The war on terror and torture
Rejali (2009) holds that the main aim of terrorism is to spread within the members of the society as a means of achieving certain religious and/or political goals (Rejali, 2009; Booth, 2004). As a result, terrorist groups target the civilians and are a threat to the life and security of the civilian population. It is the duty of the state to provide protection to its citizens from such threats in addition to safeguarding against the violation of human rights. It is for these reasons that national security and the right to life are central to the war on terror (Hoffman, 2004).
However, even though there is a general consensus about the significance of preventing terror attacks as well as protecting innocent civilians from terrorist attacks, the methods being deployed by the US security agencies to obtain vital information about terror activities remain highly questionable. For instance, according to Hoffman (2004), the United States has been repeatedly faced accusations of violating international laws as well as human rights standards due to its reliance on information extraction tactics that are both morally and legally questionable (Hoffman, 2004).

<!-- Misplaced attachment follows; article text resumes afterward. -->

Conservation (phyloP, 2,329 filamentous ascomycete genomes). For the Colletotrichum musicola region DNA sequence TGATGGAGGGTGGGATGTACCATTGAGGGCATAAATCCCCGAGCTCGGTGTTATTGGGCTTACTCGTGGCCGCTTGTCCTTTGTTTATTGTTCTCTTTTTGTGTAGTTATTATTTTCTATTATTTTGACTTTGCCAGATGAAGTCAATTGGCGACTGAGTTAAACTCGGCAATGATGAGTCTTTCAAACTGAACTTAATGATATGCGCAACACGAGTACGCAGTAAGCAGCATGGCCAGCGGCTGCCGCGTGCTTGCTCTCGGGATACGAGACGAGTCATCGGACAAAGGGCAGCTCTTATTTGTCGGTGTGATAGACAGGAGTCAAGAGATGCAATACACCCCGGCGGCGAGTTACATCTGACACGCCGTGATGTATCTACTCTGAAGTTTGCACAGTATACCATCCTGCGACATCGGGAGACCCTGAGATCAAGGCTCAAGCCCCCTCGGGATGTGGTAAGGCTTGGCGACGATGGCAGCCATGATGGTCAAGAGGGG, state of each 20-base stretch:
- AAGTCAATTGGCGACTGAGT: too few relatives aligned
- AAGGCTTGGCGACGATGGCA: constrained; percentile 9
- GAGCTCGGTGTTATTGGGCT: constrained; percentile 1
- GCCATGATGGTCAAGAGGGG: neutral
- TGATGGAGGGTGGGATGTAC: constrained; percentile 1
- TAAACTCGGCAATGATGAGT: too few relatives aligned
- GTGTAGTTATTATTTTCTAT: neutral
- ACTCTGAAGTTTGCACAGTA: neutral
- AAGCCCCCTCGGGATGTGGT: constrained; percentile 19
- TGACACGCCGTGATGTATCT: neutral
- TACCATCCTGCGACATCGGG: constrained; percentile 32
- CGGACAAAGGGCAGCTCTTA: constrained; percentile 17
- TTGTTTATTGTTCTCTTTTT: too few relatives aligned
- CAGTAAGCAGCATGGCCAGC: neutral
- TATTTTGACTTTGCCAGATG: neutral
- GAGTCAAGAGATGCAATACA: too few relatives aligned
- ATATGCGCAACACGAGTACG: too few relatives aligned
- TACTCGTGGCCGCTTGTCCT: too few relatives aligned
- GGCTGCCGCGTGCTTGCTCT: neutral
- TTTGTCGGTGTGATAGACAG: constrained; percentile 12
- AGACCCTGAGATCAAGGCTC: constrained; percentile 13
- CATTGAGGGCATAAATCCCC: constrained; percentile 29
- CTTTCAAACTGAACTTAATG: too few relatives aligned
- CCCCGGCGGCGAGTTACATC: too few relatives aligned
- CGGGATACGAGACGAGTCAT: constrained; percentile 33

Some of these tactics or methods include detention without proper trial as well as the use of physical torture during the interrogation of terror suspects. In addition, there is documented evidence from the reports of various human rights organizations, statements by the victims as well as United States intelligence officers, and the International Committee of the Red Cross that American security agencies regularly employed the use of torture as an interrogation technique to extract information from prisoners not only at Abu Ghraib but also Bagram Air Base and Guantanamo Bay. For instance, the interrogation sessions of terror suspects detained in Guantanamo Bay and Abu Ghraib included various forms of torture such as exposure to extreme cold and heat, being deprived of food, water and sleep, waterboarding, sexual degradation among many other forms of inhumane treatment that amount to torture (International Committee of the Red Cross, 2007).